Joseph Stiglitz and Mary Kaldor (eds.)
The Quest for Security: The Challenge of Global Governance
Prepared by Michael Marien
Updated essays from a December 2008 conference at Columbia University on “A Manifesto for a New Global Covenant: Protection without Protectionism.” The book does not provide any clear manifesto, or any detailed proposals for a “new global covenant.” Still, the broad-ranging scope, encompassing not only social and economic protection, but protection from violence and environmental protection, clearly suggests fresh and important pathways for a better world.The editors begin by lamenting the many threats that citizens worldwide are now facing. They note that individuals have always faced risks, but today’s risks are unpredictable, many are global in nature, and they are man-made. “Globalization has increased the scale and velocity of risk; a problem anywhere in the system can move quickly across borders.” (p.2) It also has decreased the ability of the nation-state to address these risks by reducing the power of taxation, particularly of capital, which has become more mobile and can move to jurisdictions where it is more favorably treated. International rules and standards have restricted the freedom of the state to act in ways that might protect its citizens. Globalization has also eroded the state’s monopoly on violence, often seen as the defining characteristic of a state.
The world has long been globalized in one way or another, but globalization only became “visible” and thus a subject of controversy after the end of the Cold War. Preoccupation with the East-West conflict and the bipolar order had obscured growing interconnectedness and the prevalence of new and old risks. After the Cold War, American-style free-market capitalism reigned supreme, and unbridled US military power seemed to assure a Pax Americana. “That easy world has now been irrevocably disturbed.” (p.4) The events of 9/11 showed vulnerability, and wars in Iraq and Afghanistan have spread insecurity rather than containing it. America’s economic machine “was shown to be more fragile than even its harshest critics had suggested… (and) the economic crisis exposed a dysfunctional financial system that enriched itself at the expense of others by predatory lending and by dishonest and anti-competitive practices.” (Kaldor and Stiglitz in Introduction, p.5)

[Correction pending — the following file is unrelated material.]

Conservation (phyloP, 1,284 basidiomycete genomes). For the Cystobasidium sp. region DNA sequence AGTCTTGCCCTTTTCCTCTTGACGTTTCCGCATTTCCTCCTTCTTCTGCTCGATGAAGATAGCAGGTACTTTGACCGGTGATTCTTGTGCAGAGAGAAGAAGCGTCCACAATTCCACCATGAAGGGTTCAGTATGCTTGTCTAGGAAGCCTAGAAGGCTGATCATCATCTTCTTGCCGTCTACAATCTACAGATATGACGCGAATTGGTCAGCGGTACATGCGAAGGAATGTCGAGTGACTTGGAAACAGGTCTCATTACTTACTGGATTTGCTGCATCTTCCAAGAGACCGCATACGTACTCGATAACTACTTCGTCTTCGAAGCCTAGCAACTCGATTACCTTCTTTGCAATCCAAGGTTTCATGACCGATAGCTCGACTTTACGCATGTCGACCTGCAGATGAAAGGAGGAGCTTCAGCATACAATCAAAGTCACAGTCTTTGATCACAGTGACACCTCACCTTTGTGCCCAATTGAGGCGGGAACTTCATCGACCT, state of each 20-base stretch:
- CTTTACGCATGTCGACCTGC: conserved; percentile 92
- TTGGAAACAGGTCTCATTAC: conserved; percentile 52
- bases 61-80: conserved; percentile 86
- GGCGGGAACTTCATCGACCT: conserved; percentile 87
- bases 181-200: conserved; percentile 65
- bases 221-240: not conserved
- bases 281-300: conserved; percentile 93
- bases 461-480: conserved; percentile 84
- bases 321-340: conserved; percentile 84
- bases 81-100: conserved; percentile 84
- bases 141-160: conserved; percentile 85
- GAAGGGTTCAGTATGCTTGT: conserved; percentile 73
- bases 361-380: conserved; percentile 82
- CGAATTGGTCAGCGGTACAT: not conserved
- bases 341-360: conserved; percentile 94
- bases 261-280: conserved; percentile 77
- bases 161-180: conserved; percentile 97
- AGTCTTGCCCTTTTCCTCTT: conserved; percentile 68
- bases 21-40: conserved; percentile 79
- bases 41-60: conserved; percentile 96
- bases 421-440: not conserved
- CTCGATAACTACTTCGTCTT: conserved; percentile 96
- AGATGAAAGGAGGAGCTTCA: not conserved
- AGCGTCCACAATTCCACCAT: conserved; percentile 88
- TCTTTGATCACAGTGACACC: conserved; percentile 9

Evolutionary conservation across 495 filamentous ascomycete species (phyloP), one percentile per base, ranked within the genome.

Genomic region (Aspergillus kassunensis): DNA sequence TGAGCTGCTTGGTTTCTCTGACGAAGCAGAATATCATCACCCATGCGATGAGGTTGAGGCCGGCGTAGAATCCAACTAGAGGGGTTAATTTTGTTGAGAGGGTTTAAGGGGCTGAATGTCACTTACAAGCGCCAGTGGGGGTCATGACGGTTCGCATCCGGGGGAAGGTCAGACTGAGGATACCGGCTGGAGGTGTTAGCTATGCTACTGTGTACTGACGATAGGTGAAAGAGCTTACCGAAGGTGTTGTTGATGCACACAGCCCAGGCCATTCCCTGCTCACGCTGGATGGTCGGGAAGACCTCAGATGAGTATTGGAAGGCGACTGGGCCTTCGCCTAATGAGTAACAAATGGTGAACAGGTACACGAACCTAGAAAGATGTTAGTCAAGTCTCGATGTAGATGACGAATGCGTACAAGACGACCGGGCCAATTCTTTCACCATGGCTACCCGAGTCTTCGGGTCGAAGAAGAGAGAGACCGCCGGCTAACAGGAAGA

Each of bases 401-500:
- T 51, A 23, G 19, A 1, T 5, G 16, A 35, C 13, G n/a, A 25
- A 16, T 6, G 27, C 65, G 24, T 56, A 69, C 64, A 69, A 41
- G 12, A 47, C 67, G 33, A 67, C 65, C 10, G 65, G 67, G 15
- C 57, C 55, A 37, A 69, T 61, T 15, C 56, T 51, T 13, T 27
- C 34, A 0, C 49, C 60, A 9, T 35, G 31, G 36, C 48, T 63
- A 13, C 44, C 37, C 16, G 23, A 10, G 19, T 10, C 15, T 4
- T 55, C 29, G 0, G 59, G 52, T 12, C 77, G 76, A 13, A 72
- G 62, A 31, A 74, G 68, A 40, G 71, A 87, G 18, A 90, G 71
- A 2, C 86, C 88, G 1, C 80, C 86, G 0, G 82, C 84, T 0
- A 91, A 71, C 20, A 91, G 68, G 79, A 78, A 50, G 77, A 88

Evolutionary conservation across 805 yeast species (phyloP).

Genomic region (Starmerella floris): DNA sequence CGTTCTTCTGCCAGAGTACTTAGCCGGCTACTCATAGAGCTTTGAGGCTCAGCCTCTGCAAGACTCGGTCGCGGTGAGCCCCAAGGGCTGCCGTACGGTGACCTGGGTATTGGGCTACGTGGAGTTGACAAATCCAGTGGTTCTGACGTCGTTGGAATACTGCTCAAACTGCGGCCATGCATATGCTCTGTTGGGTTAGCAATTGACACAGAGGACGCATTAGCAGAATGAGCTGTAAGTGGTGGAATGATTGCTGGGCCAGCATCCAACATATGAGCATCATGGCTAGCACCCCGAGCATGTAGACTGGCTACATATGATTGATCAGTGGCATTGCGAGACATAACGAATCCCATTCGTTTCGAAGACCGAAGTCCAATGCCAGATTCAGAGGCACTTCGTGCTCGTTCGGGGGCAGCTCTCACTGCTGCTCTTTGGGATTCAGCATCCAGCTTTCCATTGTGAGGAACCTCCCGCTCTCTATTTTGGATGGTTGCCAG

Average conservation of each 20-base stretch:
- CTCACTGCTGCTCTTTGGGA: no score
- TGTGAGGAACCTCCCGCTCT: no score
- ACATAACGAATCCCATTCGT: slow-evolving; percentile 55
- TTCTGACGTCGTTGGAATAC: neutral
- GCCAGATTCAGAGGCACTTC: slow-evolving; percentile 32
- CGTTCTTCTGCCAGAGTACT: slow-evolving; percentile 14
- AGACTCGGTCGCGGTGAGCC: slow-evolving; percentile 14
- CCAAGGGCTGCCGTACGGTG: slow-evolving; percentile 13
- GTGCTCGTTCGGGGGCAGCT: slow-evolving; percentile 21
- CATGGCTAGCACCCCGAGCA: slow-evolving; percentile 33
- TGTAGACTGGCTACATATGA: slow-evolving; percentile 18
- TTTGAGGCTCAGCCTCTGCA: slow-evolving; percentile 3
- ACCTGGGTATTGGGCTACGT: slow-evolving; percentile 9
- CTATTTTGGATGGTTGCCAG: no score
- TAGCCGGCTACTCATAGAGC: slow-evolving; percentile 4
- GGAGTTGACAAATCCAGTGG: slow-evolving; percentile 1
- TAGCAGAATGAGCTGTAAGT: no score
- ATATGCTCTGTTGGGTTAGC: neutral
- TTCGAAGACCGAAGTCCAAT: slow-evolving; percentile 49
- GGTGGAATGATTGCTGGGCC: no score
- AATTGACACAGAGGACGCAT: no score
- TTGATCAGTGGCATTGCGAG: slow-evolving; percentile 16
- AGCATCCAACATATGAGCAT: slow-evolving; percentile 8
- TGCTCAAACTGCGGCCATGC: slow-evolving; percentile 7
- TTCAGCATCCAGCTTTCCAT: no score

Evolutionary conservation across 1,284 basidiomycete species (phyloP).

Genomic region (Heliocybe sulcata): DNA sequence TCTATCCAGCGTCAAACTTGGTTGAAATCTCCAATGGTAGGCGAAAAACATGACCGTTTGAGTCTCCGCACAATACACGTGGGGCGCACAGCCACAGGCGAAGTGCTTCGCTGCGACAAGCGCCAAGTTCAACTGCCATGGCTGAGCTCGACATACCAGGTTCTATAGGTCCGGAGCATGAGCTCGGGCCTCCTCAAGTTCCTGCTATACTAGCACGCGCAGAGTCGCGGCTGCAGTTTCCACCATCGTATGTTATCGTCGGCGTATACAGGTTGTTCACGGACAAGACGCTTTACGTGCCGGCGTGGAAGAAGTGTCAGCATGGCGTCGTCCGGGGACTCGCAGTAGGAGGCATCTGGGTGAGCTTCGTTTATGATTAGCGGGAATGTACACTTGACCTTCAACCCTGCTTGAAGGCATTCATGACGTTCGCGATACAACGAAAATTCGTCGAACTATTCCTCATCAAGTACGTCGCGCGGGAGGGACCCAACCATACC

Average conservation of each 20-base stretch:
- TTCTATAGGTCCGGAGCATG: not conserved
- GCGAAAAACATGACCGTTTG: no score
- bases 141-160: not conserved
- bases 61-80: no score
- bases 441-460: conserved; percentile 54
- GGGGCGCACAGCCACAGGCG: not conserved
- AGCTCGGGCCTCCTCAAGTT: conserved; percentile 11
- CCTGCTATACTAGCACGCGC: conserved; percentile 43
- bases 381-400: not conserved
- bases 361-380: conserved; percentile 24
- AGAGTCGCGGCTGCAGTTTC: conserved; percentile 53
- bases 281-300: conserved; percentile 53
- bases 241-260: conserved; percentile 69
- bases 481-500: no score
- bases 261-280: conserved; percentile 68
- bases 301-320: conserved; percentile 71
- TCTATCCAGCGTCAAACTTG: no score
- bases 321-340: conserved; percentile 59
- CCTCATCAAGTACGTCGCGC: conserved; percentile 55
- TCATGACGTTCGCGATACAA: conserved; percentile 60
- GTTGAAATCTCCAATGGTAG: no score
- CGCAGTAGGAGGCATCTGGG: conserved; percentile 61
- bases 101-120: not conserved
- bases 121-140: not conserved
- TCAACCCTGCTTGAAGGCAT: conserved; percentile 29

There is no longer confidence in the ability of the US to assure the world of its military security. In the absence of this security, inward retreat is a concern. In the economic sphere, a retreat would almost surely entail a high level of protectionism, which will be costly to the very people who have gained from globalization. In the security sphere, groups of individuals turn to their own devices—the private security company in the gated community, ethnic militias in sectarian conflicts, and drug cartels or the mafia in many global cities. These private groups can easily turn against and/or exploit the very people they are supposed to protect, and this is increasingly happening.
“There is an alternative path, a reordering of the global economy and society, which entails social protection without protectionism.” (p.6, italics added) This is far more than just an economic safety net for those at the very bottom, and it goes far beyond economics. Local and national responses will never be fully adequate in dealing with global problems, especially the arena of global warming, which affects everyone. “Today we have a system of global governance without global government—an array of institutions and agreements affecting every aspect of life.” (p.11) It imperfectly addresses many of the key areas where there is a need for global collective action, although in many areas it has been moving in the right direction. The “silo-like nature” of global governance in practice inhibits the ability to take systemic perspectives and provides excessive scope for special interests to exercise their influence. Moreover, there are inadequate enforcement mechanisms. A global agreement is needed—a global social contract, a new covenant—to provide economic, physical, and environmental protection.